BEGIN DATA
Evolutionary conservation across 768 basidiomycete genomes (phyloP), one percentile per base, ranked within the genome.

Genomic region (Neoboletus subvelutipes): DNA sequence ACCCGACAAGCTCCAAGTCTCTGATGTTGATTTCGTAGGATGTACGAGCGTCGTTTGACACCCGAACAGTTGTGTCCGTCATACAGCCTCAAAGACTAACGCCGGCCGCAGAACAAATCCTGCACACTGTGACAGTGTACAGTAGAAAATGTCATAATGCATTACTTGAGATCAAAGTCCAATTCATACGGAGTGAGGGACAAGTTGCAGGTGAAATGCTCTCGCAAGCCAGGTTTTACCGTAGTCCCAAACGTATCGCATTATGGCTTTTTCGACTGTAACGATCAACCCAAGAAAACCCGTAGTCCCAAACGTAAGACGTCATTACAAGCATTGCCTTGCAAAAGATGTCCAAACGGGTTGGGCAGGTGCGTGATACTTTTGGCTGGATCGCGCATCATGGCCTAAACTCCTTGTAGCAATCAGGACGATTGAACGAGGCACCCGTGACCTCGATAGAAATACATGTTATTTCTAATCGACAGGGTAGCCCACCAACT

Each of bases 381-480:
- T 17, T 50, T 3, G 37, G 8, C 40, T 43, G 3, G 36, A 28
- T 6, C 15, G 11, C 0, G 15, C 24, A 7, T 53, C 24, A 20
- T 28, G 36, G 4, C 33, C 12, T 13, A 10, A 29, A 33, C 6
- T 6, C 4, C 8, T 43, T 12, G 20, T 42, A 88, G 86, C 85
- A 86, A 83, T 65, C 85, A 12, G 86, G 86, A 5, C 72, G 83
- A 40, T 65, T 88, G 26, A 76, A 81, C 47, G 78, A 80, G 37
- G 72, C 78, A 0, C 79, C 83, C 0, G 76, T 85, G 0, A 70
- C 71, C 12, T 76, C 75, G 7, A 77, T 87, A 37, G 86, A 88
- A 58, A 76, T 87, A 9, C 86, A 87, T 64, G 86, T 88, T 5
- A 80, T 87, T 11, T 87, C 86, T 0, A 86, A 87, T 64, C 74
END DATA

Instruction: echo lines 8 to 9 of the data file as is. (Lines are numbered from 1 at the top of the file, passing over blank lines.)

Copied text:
- A 86, A 83, T 65, C 85, A 12, G 86, G 86, A 5, C 72, G 83
- A 40, T 65, T 88, G 26, A 76, A 81, C 47, G 78, A 80, G 37